[Sca-cooks] Rumpolt pasteten
tgrcat2001 at yahoo.com
Sat Mar 24 09:20:18 PDT 2007
Ranveig, this is great! I agree with Gianos points (I
did not realise gescharb is a container, I always
assumed it was a way of chopping or mincing an
ingredient) and I do have some comments I want to add,
but my priority today has to be prepping food for a
friends vigil this evening. (Im enjoying the rain but
for her sake I wish it had been nice and sunny, I know
she hoped for dancing outside.)
Tomorrow I will sit down and make notes and send them
your way (if thats ok with you) But Im totally
impressed! You have words on there that never occured
to me (probably from sections of the book I have not
really investigated) and I cant wait to give your
glossary the attention it deserves.
In Service (and excitement)
--- Volker Bach <carlton_bach at yahoo.de> wrote:
> Am Freitag, 23. März 2007 06:46 schrieb
> ranvaig at columbus.rr.com:
> > And also uploaded my working glossary. If you
> have time to look it
> > over and comment, I'd be MOST appreciative. Where
> > modern German is in parentheses. (This started as
> a list of spices,
> > and there are still a few words on it that are not
> in Rumpolt).
> Taking a look right now...
> gebeht still exists as 'gebäht' in South German
> dialects. It describes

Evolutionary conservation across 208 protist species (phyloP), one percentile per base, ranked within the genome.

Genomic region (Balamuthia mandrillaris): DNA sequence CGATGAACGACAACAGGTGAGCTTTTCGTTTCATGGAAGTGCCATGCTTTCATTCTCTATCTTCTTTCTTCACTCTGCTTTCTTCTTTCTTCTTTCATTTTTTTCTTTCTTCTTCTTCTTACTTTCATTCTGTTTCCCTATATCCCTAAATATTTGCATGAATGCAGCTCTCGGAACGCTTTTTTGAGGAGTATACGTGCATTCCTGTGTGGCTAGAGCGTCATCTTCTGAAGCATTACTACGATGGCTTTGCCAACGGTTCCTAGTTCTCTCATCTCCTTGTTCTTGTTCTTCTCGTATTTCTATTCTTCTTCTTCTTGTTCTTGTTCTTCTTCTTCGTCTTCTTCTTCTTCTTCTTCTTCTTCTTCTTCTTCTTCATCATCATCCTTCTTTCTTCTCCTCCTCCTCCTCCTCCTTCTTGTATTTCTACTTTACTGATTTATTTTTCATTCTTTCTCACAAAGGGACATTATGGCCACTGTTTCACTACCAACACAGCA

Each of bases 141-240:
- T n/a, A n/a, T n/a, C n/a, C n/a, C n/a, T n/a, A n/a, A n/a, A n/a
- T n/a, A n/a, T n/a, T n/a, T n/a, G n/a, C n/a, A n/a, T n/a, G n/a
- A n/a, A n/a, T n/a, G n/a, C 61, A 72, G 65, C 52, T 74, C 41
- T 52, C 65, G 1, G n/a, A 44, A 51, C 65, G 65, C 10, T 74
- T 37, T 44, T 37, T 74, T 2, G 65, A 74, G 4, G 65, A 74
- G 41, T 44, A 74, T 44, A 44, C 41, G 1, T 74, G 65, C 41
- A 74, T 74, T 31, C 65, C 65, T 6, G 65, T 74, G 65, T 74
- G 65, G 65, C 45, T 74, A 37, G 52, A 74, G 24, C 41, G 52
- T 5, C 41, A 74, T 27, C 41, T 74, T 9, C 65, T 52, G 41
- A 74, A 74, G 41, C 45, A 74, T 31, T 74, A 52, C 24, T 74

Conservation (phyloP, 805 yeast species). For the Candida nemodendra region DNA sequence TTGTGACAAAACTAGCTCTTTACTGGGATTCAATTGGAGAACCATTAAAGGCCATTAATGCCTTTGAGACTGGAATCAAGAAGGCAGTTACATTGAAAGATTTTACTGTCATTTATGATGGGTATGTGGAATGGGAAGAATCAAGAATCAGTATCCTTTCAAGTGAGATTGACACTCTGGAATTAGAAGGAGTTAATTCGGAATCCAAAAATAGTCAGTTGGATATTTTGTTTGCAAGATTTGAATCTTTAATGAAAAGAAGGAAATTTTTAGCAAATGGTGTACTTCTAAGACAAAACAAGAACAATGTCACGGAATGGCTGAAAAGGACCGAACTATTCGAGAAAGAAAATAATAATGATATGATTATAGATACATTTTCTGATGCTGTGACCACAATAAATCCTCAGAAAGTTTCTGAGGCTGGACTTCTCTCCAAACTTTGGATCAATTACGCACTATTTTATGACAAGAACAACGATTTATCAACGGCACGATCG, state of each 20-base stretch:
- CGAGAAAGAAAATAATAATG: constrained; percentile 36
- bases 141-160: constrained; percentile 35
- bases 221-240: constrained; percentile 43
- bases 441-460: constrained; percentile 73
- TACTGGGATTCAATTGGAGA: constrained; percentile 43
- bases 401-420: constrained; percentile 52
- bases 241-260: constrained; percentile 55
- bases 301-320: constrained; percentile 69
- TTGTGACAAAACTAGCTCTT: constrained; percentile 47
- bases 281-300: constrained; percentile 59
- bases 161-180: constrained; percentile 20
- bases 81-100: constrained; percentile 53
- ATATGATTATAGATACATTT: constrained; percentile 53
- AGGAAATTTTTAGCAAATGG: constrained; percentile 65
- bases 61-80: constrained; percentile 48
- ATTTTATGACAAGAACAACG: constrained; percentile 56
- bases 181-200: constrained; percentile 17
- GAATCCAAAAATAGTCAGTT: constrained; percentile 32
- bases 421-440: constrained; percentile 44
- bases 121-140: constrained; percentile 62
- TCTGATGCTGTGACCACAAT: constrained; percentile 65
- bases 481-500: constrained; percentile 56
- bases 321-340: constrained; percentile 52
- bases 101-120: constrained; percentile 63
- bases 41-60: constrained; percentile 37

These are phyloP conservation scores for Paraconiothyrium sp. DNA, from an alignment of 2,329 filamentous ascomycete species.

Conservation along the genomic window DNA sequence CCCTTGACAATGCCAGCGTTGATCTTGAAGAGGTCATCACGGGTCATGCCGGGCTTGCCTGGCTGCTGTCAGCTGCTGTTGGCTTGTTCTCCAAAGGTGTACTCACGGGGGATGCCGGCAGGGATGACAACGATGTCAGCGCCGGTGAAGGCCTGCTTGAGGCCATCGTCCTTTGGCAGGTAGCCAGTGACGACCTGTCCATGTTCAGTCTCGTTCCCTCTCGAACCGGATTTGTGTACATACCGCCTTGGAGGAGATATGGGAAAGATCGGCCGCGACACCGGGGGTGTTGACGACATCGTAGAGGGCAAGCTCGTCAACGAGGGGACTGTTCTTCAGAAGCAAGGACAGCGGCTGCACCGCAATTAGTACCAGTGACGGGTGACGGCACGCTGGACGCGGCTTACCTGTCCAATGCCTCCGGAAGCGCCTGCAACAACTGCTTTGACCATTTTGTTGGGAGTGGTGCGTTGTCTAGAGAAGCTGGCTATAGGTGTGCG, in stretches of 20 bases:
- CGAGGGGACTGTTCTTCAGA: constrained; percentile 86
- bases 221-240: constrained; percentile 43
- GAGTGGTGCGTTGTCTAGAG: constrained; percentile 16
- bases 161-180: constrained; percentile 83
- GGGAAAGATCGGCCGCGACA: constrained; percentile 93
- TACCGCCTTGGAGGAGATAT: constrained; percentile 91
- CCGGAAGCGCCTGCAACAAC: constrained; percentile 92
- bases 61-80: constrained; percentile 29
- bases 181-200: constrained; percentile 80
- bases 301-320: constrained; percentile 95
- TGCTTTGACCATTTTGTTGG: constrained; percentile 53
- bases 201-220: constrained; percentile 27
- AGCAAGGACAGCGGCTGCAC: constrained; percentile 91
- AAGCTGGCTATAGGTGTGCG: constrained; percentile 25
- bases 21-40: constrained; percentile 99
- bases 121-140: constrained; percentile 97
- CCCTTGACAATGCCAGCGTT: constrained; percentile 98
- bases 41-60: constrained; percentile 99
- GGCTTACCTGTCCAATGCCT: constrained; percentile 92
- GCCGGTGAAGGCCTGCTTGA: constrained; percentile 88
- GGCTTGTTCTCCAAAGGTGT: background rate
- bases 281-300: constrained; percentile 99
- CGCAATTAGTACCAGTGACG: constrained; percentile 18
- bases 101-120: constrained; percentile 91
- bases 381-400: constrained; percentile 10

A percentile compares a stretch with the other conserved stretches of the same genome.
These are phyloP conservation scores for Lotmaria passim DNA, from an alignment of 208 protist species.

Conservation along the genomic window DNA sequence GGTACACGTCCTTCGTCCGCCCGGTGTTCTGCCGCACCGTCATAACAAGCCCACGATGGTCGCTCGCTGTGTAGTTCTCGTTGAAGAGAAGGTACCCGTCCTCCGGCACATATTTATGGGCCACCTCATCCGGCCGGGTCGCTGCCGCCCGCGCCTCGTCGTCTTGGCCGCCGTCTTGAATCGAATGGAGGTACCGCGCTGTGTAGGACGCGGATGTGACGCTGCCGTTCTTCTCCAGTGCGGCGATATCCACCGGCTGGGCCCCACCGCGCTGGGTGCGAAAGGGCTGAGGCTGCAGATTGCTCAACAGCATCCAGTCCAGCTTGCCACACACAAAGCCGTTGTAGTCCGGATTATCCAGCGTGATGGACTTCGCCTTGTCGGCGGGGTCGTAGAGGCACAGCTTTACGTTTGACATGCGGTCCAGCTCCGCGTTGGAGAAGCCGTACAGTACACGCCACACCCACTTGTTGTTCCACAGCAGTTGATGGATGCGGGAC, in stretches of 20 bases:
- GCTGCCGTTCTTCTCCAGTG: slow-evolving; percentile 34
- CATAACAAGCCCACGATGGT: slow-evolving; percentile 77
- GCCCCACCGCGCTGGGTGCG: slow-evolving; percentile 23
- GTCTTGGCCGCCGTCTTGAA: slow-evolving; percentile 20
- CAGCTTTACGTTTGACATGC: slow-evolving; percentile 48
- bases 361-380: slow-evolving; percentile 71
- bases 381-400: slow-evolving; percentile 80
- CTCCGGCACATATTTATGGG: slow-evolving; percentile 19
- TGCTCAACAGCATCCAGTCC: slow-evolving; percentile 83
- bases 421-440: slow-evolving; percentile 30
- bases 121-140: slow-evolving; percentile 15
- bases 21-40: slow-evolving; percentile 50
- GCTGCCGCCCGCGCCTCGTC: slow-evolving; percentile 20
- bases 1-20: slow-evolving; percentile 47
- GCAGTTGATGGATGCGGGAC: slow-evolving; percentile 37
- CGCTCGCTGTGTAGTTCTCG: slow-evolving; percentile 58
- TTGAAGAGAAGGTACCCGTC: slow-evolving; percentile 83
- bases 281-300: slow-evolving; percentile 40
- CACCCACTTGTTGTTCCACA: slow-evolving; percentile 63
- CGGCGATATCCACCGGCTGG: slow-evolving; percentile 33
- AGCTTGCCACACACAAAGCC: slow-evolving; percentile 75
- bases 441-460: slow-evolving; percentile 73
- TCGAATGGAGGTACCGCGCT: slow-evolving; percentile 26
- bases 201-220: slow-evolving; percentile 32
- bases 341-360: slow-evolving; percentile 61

> toasting bread, which is then sometimes grated. de
> Rontzier has a recipe for
> pavises that clearly are gebeht, but not grated.
> Agrestbeere may well mean any sour berry, but still
> designates the gooseberry
> in parts of Germany.
> Drappe I believe is bustard. Contempooraries already
> use 'Kranich' for crane
> eingebrennt may designate something like the modern
> 'Mwehlschwitze', a roux
> variant, rather than baking. I still haven't figured
> it out completely
> a 'gescharb' is a pottery container, some kind of
> shallow bowl.
> Hammelskäul is a leg of mutton (to this day 'Keule'
> is the technical term for
> a drumstick of poultry or leg of lamb)
> Hinterlauf is the hind leg of game, esp. small game
> Karwenada is a variant of Carbonado, also Karbanart,
> Karbenart and Karwanart.
> Did I send you the de Rontzier chapter translation
> on those?
> Pouesen is a variant of Pavesen, Povesen, Pavisen.
> Literally it means a large,
> square infantry shield, in culinary terms these are
> baked slices of white
> bread or cake with a sweet topping
> Priseindel may be de Rontzier's Preseindel - I don't
> know the origins of this,
> but it designates a souplike boiled meat dish made
> with thin strips of meat
> boiled in broth with herbs.
> I think 'Rolen' is a misprint for 'Kolen' - the
> coals or glowing embers.
> That's all I can help you weith right now, I'm
Don't pick lemons.
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